How to Improve Body Composition

Instructor: John Hamilton

John has tutored algebra and SAT Prep and has a B.A. degree with a major in psychology and a minor in mathematics from Christopher Newport University.

In this lesson we will review ways to improve body composition. We will discuss the two major ways to change body composition which are strength training and cardiovascular training. We will also touch upon diet and safety practices.

Body Composition

Every February who doesn't dream of getting into shape and changing the composition of their body? We look in our mirrors and try to envision how our bodies could look if we changed our diet and exercise habits. We dream of having more muscle and less fat and looking in shape for all those fun, summer days of cookouts, the pool, the beach, and theme parks.

Alas, there's a catch. Building muscle usually takes ADDING calories and eating more protein, while losing fat usually takes REDUCING calories and exercising more. This contradiction makes it tough for both women and men to achieve their goals. Besides muscle and fat, there is a third factor, bone density. Many senior citizens lose bone density as they age, so one goal of diet and exercise is to preserve this precious bone density.

A person's body composition is the percentage of fat in proportion to the percentage of muscle, bones, water, and other elements in their body. Let's take a look at how to improve your overall body composition.

Remember, when doing exercises to improve body composition, it is very important to follow safety practices at all times or serious injury or even death could result.

Strength Training versus Cardiovascular Training

When it comes to changing one's body composition, it really comes down to two main choices: strength training and cardiovascular training. There are dozens of variations of each with plenty of exercises that can be done indoors or outdoors.

Strength Training

There are many ways to strength train and some of the most common are bodybuilding, weightlifting, and circuit training (weightlifting machines.) Women are often leery of lifting weights because they fear becoming 'musclebound'. Most women, though, will not gain large amounts of muscle but instead, will become tone. Weightlifters tend to lift heavy to improve on their personal best scores while bodybuilders, although also strong, tend to focus more on body aesthetics and posing. The circuit machines are probably best for the average person because there is less range of motion than with free weights and less chance to use bad form and cause injury.

When lifting heavy weights such as the bench press, have a second person work as a spotter to help you. When using free weights, make sure to move slowly and smoothly and use good form.

Strength training improves body composition by increasing muscle mass and often, but not always, reducing fat in the process. Strength training burns additional calories, but also, perhaps more importantly, it creates lean body weight. And since muscle is active metabolically, the athlete will burn energy.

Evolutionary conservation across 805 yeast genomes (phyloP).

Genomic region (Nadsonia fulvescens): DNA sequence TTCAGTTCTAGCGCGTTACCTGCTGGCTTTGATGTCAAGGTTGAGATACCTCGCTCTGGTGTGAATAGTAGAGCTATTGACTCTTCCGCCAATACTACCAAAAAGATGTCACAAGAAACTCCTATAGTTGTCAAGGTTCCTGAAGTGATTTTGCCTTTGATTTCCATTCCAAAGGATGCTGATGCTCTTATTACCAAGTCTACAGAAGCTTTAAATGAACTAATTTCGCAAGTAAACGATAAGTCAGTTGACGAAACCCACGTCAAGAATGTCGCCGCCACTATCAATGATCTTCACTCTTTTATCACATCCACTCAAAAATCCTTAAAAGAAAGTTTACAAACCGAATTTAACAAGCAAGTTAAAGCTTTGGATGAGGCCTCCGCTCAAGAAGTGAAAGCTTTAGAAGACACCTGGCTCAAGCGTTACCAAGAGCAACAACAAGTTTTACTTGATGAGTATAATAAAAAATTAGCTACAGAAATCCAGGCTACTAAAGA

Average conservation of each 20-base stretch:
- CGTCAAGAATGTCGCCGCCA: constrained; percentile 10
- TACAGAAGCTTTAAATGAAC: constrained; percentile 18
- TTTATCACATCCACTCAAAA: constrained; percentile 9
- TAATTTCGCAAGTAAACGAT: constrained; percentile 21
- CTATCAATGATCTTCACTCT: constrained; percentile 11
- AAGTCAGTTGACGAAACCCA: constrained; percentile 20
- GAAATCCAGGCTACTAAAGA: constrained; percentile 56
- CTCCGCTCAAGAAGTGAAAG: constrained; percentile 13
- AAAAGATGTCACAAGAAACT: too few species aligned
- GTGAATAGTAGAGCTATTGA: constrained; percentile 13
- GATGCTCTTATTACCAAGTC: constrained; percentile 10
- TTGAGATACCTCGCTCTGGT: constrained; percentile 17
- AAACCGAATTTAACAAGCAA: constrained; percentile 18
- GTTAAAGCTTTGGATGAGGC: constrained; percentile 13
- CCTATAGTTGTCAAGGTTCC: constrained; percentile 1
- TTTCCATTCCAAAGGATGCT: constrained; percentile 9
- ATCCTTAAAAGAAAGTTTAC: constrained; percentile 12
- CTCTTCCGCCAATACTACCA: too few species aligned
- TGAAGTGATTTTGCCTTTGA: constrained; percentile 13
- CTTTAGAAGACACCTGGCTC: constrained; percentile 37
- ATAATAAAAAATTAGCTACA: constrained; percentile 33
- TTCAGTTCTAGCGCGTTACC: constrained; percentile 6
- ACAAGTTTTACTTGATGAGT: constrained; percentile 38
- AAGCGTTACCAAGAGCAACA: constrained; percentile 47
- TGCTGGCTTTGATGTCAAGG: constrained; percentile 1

Weight Training
weightlifter

'Creative Commons Male using free weights in gym under guidance of instructor' by Hibiscus Sports Complex is licensed under CC BY 2.0

Cardiovascular Training

Like strength training, cardiovascular training can be used to change body composition. This is done by burning calories and decreasing fat stores. As the athlete exercises, the body initially uses carbohydrates for energy, but, after several minutes, the body may switch over to burning body fat, as well.

Cycling

Who doesn't remember cycling everywhere as a kid? It was so much fun it didn't even feel like work or exercise. Cycling or riding an exercise bike can burn fat, and cyclists are known for their amazing leg muscle definition. The athlete can add in some fast sprint intervals to burn additional fat.

Running

Runners can employ a multi-part strategy to change their body composition. They can increase their weekly mileage or the intensity of their workouts. They can lower their caloric intake or replace dense, high-calorie foods with less dense, low-calorie foods. Last, they can employ a combination of all of these strategies. Don't run during excessive heat and watch for vehicular traffic.

Swimming

Swimming is a great low-impact way to improve body composition. Low impact means that there is minimal stress placed on the joints such as the knees and the ankles. Some studies have even suggested that swimming underwater and holding one's breath actually adds good 'brown fat' to the body and changes body composition. There was a well-known study of pearl divers that delved into this theory.

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